Trek-Segafredo return with 2020 winner Jasper Stuyven but no Mads Pedersen. This blog’s Neo-Pros to watch mentioned Daan Hoole and he’s one to watch closely today too after a top-10 ride in the long Volta ao Algarve TT last Sunday.
Ag2r Citroën have assembled a solid classics squad with the recruitment of Greg Van Avermaet to co-lead with Oliver Naesen. But what if 24 year old Stan De Wulf delivers? He was floating in the recent Ruta Del Sol.
Sep Vanmarcke (Israel) had a sustained knee injury over winter – if it wasn’t for bad luck he wouldn’t have any luck at all and so been playing down his chances given a lack of training. But what if this meant he was fresher? Update: he’s out of the race with a cold.
Conditions look too nice for Alexander Kristoff to win. He can still bide his time, hope to stay in contact over the Muur and Bosberg and hope for a sprint to deliver Intermarché-Wanty a giant win.
UAE are more than team Pogačar and have been bulking out the roster. Matteo Trentin knows the roads well and in good form but late last year he was often in a winning position but lost out; younger rider Alessandro Covi is on the top but can he cope with the course, he’s only raced once before in Flanders and that was the 2020 Omloop and a DNF.
Astana have in-form Alexey Lutsenko but the course might not be hard enough for him, he’d like longer climbs to wear down rivals more. Gianni Moscon gets his first outing with the team.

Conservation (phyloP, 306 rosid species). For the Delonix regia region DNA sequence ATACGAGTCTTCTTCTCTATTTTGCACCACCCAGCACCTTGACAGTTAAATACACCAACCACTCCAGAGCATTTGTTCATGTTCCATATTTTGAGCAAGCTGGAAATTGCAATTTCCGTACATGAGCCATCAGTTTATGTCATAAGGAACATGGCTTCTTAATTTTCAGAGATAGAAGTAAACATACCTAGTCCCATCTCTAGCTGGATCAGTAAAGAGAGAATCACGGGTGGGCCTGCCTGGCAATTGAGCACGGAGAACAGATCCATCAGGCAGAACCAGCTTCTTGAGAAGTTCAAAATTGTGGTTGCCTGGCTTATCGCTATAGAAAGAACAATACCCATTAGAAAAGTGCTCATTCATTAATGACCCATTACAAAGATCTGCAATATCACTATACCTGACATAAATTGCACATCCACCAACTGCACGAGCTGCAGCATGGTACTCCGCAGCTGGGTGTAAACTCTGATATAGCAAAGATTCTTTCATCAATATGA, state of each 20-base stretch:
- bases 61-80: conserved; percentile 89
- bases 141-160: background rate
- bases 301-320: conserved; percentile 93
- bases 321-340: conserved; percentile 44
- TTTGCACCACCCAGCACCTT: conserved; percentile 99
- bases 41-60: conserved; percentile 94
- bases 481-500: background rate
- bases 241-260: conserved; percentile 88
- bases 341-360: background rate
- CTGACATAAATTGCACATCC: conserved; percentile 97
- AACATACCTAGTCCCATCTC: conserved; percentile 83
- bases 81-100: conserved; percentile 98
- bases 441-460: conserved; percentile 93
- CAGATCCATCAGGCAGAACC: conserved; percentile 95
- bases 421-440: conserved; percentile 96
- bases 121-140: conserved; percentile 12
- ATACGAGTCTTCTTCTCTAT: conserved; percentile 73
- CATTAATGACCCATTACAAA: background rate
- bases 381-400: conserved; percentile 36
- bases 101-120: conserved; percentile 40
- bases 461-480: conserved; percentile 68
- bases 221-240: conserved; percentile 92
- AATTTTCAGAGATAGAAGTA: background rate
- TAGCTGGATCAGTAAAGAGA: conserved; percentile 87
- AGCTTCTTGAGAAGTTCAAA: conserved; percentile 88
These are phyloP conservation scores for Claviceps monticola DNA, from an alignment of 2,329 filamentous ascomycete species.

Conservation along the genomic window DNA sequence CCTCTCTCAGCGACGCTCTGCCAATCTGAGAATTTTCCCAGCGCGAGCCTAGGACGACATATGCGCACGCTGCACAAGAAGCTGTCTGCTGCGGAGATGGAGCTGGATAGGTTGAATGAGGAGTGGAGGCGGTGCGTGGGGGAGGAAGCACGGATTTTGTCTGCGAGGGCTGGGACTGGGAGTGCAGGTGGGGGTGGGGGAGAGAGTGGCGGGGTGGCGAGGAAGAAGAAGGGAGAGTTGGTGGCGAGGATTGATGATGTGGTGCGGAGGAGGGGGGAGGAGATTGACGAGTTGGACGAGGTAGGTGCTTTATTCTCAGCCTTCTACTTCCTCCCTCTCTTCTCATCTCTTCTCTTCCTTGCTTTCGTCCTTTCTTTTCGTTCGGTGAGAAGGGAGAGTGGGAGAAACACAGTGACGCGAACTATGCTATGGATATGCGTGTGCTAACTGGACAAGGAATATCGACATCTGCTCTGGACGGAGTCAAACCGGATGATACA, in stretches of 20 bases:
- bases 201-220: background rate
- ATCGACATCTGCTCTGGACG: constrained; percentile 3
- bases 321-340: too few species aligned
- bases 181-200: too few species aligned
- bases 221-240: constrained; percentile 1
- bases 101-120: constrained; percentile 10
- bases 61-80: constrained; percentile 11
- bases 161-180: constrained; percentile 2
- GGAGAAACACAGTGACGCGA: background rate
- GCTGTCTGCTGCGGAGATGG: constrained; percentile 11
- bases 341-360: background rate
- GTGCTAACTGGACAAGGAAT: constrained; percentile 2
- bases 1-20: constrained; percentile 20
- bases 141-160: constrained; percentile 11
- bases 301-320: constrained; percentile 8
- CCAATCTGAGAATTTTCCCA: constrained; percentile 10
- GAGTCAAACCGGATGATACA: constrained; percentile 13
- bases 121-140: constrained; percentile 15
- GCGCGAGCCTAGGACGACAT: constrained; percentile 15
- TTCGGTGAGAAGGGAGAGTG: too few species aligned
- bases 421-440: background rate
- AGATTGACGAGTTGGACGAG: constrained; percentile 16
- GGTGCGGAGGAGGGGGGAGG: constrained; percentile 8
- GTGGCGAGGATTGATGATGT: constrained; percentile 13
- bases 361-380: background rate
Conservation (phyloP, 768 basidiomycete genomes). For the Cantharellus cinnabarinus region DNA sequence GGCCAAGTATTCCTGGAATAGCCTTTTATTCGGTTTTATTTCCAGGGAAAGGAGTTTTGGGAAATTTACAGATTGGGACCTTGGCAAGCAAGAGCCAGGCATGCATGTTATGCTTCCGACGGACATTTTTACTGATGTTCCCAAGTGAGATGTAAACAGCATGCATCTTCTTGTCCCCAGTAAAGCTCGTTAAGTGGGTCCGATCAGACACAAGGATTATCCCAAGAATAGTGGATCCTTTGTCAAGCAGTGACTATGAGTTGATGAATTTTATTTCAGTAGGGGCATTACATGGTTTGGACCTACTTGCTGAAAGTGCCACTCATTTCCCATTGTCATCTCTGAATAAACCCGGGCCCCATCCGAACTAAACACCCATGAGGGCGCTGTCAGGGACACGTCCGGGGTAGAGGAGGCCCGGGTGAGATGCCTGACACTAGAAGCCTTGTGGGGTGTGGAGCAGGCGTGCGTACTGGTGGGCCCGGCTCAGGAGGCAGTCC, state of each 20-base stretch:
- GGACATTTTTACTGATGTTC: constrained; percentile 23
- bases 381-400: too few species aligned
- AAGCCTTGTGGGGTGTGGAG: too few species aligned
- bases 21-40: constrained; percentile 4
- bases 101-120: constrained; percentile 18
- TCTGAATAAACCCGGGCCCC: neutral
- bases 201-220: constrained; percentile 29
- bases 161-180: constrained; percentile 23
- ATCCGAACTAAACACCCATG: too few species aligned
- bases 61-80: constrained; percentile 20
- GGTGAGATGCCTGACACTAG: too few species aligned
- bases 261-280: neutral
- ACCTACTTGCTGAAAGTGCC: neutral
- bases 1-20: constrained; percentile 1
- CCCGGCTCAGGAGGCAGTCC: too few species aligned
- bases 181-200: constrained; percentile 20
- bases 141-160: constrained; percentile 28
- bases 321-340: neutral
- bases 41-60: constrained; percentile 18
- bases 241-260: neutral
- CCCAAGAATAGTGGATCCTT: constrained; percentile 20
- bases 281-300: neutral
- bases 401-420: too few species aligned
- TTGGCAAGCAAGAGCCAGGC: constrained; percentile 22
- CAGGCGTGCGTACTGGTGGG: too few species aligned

A final rattle through more names. Past winner Michael Valgren (EF Education) is back and seemed to find winning form last season after a couple of barren years so watch out for him today and this spring. Team DSM are still searching for a win this year, Nils Eeckhoff and Søren Kragh Andersen look like their best bets but at long odds. Peter Sagan starts but the form’s not there, his Total team mate Anthony Turgis keeps “turning around the pot” as he’d say in French and has been working on his sprint. Uno-X bring Tobias Johannessen and Rasmus Tiller. Stefan Küng (Groupama-FDJ) is in great form but often wins on the road in grim conditions when he can barge clear, today’s weather is gentle. Arkéa-Samsic have started well but today’s a World Tour race with a dense field, still Conor Swift is a growing threat and the kind of rider you could see joining Quick Step in the coming years. Jasper Philipsen’s on form in the UAE but otherwise Alpecin-Fenix have had a slow start to the season and seem more suited to tomorrow’s finish in Kuurne.
|Wout van Aert
|Colbrelli, Stuyven, Trentin, Lampaert, Benoot, Asgreen, Kristoff, Pidcock
|Covi, Valgren, Štybar, Lutsenko, Hayter, SKA, Turgis, C Swift
Weather: not much of a factor as it’ll be dry, cold and sunny with a top temperature of 9°C and little wind.
TV: the official start is at 11.00am CET and the finish is forecast for 4.15pm CET. Sporza’s coverage begins at 1.30pm with the international feeds likely to start soon after, tune in from 3.00pm to get the Wolvenenberg and the rest.
Women’s Race: the women’s race starts at 1.25pm CET and finishes at 5.15pm and the last hour will be live on TV. There’s a good preview at procyclinguk.com.